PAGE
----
You can walk into any Target or Wal-Mart and be assaulted by rows of juicers, blenders, fryers, homemade soda machines, “smart” scales, pastel-colored stand mixers, and just about anything else you can imagine. But the most useful tool in a kitchen is nothing fancy, electric, or “smart,” it’s something simple, elegant, and versatile: a knife.
Whether you’re a celebrity chef or just a normal everyday American who likes to cook, the most important tool you can have is a good knife. I’m not talking about a knife to spread peanut butter or serve cheese, but a good chef’s knife you can use to cut just about anything you need.
Knives come in all shapes, sizes, and materials these days. You can get stainless steel blades for cheap, forged steel from a master craftsman, or amazingly even ceramic knives. Don’t fall into a marketing trap, though. A reliable, versatile knife is easy to find. You don’t need to spend hundreds of dollars to get a custom-made, rare-wood handle knife from a special-order retailer. You can get a great knife for a reasonable price at just about every mall or large shopping center in America.
German vs. Japanese
There are two common schools for knife creation: Germany and Japan. People write entire books on the differences between the styles of knife making, and the intricate ins-and-outs of each style can be complicated, but for the average cook it boils down to two things: steel type and weight.
When you think of Germans you think of big, hearty folk. These are a people who dress warm in the winter Alps, drink beer, and are known for their heavy metal tanks. German knives are much like their creators: heavy, durable, and a little soft. German knives tend to use a softer steel, with a larger cutting angle, and a heavier weight. Some of the most common German-made knives available in the United States are made by Wusthof and Henckel. They come individually or in woodblock sets featuring a series of knives and often nice kitchen scissors.
If you pick up one of these common German knives you’ll notice the heft of the blade and handle. They generally have thick bevels between the handle and the blade which almost make it look like the finished blade was squeezed out of a much thicker one. That bevel is one of the reasons I don’t prefer German knives. If you always keep your knife extra sharp (which you should), eventually that bevel is going to get in your way of your sharpening.
German blades are generally made of a more durable steel than their Japanese counterparts. They are thicker, have a wider cutting angle, and stand up really well to the rough and tumble American kitchen. This also makes it easier for you to push through a thick bone joint with a German knife because you have some serious weight behind your blade.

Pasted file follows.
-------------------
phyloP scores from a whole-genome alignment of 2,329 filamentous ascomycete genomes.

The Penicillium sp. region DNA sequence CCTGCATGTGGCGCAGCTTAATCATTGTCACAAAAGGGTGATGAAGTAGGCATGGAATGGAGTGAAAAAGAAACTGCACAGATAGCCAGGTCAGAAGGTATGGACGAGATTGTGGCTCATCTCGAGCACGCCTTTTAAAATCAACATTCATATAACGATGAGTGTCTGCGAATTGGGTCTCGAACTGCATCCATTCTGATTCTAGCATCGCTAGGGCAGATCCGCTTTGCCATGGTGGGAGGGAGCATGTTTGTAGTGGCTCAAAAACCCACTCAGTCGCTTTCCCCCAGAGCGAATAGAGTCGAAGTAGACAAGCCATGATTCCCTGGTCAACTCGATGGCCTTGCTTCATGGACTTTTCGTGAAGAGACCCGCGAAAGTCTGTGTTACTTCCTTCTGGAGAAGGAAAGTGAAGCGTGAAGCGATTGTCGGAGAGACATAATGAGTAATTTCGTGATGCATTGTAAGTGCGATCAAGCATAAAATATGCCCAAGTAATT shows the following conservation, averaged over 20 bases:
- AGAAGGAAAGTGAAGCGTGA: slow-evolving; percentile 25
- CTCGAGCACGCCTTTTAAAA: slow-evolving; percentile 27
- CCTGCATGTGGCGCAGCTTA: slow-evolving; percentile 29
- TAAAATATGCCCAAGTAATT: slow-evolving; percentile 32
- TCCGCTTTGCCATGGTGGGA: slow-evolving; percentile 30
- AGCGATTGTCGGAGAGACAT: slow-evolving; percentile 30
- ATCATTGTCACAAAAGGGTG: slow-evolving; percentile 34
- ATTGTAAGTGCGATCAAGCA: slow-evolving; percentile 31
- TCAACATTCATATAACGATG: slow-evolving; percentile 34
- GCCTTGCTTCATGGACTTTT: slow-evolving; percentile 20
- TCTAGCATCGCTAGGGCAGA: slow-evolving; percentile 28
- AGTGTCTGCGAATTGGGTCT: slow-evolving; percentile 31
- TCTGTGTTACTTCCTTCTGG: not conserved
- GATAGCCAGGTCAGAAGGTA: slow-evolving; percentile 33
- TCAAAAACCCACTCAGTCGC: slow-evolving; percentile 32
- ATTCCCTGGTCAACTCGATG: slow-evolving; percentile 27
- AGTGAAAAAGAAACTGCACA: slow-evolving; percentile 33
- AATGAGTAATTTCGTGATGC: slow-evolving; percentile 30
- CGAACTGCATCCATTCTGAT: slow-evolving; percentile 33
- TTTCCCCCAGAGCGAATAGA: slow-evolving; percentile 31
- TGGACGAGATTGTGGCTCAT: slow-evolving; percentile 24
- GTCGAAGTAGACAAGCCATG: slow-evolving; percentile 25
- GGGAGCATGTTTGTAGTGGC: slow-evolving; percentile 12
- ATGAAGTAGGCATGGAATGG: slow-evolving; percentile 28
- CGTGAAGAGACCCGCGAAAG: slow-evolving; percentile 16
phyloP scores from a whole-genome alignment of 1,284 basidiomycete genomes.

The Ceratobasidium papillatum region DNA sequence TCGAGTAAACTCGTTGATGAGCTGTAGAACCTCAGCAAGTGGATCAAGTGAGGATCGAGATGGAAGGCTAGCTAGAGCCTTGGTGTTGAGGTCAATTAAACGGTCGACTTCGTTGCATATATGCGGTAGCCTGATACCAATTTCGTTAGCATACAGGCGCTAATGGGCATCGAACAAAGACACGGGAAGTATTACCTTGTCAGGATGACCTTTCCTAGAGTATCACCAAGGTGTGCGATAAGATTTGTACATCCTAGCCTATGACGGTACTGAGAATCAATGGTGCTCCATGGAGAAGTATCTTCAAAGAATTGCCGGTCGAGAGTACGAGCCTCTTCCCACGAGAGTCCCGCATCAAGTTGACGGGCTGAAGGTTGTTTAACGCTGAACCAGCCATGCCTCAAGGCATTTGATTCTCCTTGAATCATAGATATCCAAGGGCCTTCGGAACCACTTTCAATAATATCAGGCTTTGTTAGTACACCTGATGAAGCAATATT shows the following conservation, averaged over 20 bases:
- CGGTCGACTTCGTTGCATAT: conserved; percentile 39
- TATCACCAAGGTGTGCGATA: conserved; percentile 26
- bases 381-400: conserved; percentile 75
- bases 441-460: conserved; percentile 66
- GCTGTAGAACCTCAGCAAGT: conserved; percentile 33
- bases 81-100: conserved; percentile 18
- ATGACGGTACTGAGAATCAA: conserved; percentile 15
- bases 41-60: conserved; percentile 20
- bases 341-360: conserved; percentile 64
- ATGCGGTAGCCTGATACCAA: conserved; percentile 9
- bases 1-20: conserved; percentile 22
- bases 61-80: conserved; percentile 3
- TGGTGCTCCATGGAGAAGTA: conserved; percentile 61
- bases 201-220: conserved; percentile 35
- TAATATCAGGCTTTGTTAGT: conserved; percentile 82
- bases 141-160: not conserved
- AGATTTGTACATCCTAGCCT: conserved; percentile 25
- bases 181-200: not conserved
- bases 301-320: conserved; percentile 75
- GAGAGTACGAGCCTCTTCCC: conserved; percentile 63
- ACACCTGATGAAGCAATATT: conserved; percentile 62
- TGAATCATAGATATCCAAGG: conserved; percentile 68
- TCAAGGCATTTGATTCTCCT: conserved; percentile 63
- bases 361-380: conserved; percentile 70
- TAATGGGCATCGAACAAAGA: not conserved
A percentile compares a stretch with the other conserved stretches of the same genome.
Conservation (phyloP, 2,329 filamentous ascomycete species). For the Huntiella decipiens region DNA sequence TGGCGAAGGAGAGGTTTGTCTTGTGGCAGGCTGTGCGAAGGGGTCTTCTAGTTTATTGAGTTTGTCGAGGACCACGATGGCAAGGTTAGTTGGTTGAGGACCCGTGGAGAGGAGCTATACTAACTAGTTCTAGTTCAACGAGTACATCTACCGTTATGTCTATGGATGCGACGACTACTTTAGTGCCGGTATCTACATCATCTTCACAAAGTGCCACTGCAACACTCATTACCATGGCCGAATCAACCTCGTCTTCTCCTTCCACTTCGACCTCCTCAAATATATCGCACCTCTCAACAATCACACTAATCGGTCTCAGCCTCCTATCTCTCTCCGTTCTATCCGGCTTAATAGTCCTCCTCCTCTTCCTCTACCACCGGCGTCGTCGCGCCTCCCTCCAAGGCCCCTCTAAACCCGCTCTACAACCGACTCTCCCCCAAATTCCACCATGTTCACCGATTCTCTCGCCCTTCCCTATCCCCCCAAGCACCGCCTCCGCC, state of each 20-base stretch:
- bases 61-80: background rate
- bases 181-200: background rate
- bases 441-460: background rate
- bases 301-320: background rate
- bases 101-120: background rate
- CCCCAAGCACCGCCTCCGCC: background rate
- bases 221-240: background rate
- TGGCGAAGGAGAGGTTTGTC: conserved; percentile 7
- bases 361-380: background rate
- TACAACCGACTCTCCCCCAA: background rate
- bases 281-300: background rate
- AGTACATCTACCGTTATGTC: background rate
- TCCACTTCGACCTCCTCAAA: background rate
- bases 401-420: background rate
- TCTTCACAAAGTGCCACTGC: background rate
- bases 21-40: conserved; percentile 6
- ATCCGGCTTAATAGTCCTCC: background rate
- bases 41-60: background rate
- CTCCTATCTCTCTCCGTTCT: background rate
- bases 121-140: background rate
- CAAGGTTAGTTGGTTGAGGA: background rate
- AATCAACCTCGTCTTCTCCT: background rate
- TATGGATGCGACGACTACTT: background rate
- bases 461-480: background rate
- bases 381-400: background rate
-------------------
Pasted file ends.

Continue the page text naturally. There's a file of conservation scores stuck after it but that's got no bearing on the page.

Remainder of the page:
Japanese blades can be thought of as miniature Samurai swords, the descendants of mighty blades used to slice through your enemies. In this case, your enemy is that filet of beef on your cutting board, and your blade is a thinner, lighter, harder knife than you would find in Germany. Japanese knives generally have a higher carbon content in their steel. This allows them have a thinner blade that stays sharper longer, but also means Japanese knives are not as durable. They can rust more easily and need a little more care than the average Henckel. Some Japanese blades are single bevels instead of the typical double-bevel knife you’ll see, but you can easily avoid them and as a layman cook, you probably should.
Now for a Recomendation
The reason I like Japanese knives is the hard, sharp, lighter blades give you a more maneuverable knife. In general German knives are cheaper than Japanese knives, and more readily available at Target. For a good Japanese knife you may have to head over to places like Williams-Sonoma or Sur La Table, which you can find in just about every city.
My everyday knife of choice is this 8” Shun Classic Chef’s Knife. It’s a blade that’s great for slicing and chopping, stays super-sharp, and has a handle that is easy to grip and not too bulky. Should someone break into your house while you’re chopping up carrots for a soup in your kitchen, this knife is enough to cut off a finger of the would-be assailant and have him running for the hills.
Go to a store where they will let you try out knives — Williams-Sonoma will often have some to sample. Get a feel for if you like the heft of a German knife or the precision of a Japanese blade. Investing in a good chef’s knife (eight or ten inches is a good size to start) will give you a versatile tool that, when cared for, can last a lifetime.
Oh, and remember: a dull knife is more dangerous than a sharp one. Always keep your knives sharp with an easy to purchase home sharpener, or the occasional services of a local tradesman. Now go grab a good blade, and get chopping!